‘Time to give Australians their lives back’: Border to reopen for fully vaccinated after 18 months of Covid restrictions
Australian Prime Minister Scott Morrison announced on Friday that the country would begin to ease the strict border restrictions it had imposed early in the Covid pandemic, allowing vaccinated citizens to travel internationally.
The nation closed its border back in March 2020, initially banning individuals from travelling abroad without official permission and leaving thousands of Australians stuck abroad. “It's time to give Australians their lives back,” PM Morrison said.
The relaxation of the restrictions will allow citizens to travel abroad when their state’s vaccination rate hits 80% – a goal set nationwide to ensure that an outbreak of the virus would not overwhelm medical facilities. New South Wales is the closest state to that threshold, being set to reach it in a matter of weeks, while Victoria is expected to be the second to meet the requirement.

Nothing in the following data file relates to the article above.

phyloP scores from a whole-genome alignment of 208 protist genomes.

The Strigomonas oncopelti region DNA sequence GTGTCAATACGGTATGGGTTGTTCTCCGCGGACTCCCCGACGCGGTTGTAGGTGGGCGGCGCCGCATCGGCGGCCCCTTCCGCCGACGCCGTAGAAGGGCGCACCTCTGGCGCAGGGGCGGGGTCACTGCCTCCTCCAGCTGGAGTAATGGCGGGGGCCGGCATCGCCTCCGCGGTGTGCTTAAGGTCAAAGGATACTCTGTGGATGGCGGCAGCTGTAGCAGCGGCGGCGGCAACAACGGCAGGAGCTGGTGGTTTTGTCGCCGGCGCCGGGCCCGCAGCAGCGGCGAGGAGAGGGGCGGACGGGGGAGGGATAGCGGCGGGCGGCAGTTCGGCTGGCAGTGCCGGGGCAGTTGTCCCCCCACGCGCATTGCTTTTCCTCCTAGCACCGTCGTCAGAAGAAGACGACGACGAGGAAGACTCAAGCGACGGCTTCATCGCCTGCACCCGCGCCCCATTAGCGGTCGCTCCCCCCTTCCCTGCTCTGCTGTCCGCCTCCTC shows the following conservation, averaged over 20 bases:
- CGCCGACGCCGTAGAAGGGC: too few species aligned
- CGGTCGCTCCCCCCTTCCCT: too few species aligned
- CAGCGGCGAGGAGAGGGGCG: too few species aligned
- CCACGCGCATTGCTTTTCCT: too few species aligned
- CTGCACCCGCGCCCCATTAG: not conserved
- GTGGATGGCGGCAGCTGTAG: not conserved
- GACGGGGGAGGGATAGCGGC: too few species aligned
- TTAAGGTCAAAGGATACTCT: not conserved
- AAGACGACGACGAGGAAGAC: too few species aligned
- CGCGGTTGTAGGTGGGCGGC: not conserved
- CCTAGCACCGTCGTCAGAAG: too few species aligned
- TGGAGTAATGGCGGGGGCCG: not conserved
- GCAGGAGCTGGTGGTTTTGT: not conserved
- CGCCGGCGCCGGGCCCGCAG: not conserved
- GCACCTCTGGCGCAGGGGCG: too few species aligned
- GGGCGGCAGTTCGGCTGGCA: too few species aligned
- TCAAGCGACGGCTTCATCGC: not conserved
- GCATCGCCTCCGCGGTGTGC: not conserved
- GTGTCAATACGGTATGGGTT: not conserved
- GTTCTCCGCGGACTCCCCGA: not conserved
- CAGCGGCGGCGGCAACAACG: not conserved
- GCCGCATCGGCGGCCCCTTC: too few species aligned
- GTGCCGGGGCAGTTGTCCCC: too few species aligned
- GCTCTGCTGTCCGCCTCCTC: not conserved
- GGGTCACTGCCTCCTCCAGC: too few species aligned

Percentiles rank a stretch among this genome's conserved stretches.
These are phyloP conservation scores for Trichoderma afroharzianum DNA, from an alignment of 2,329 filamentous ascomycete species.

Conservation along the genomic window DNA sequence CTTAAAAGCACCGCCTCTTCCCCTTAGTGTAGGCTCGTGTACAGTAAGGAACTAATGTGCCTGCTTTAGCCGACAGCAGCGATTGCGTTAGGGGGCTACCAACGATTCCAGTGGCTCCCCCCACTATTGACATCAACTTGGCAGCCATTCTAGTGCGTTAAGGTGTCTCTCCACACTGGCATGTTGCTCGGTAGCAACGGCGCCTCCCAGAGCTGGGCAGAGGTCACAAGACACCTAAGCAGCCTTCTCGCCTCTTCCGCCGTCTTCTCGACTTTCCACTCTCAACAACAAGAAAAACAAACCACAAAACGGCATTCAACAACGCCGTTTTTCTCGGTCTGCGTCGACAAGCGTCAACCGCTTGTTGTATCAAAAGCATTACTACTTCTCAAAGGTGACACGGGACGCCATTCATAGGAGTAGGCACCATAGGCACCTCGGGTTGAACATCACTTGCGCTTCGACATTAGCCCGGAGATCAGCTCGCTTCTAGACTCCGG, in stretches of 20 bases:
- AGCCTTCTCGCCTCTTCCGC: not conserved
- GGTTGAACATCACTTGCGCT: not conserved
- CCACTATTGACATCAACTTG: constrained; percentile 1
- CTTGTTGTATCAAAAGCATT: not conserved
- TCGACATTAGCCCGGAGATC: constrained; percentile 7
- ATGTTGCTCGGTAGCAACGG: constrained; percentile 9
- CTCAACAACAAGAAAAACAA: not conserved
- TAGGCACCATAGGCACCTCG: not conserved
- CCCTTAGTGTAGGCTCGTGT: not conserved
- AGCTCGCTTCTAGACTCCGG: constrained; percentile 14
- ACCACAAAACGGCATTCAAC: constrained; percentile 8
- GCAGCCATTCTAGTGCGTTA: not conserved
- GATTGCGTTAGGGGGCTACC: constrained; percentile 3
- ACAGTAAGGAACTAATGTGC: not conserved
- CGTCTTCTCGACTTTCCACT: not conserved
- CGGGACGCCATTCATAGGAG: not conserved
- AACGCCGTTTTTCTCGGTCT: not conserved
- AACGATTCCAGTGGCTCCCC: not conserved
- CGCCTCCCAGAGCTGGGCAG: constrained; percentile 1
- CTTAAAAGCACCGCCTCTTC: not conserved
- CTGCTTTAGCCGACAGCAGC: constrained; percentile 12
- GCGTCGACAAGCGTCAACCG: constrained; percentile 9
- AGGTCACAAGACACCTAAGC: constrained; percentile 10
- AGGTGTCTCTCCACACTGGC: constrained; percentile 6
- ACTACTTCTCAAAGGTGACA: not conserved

Currently, people are only able to travel out of Australia for exceptional reasons, including necessary work or to visit a family member who is terminally ill. Return to Australia is restricted by strict arrival quotas and those returning to the country have to undergo a mandatory 14-day hotel quarantine.
Morrison said that, as well as making it easier for vaccinated people to travel, the hotel quarantine measure – which costs AUS $3,000 ($2,100) – will be wound down and replaced with a seven-day at-home isolation.
The relaxation will not immediately apply to foreign inbound individuals, although the government stated that it was working to ensure the country could soon be “welcoming tourists back to our shores.”
Australia’s partial relaxation of its travel restrictions comes despite its two biggest cities, Melbourne and Sydney, and its capital, Canberra, remaining in lockdown due to a surge in cases that occurred in those urban hubs earlier in the year.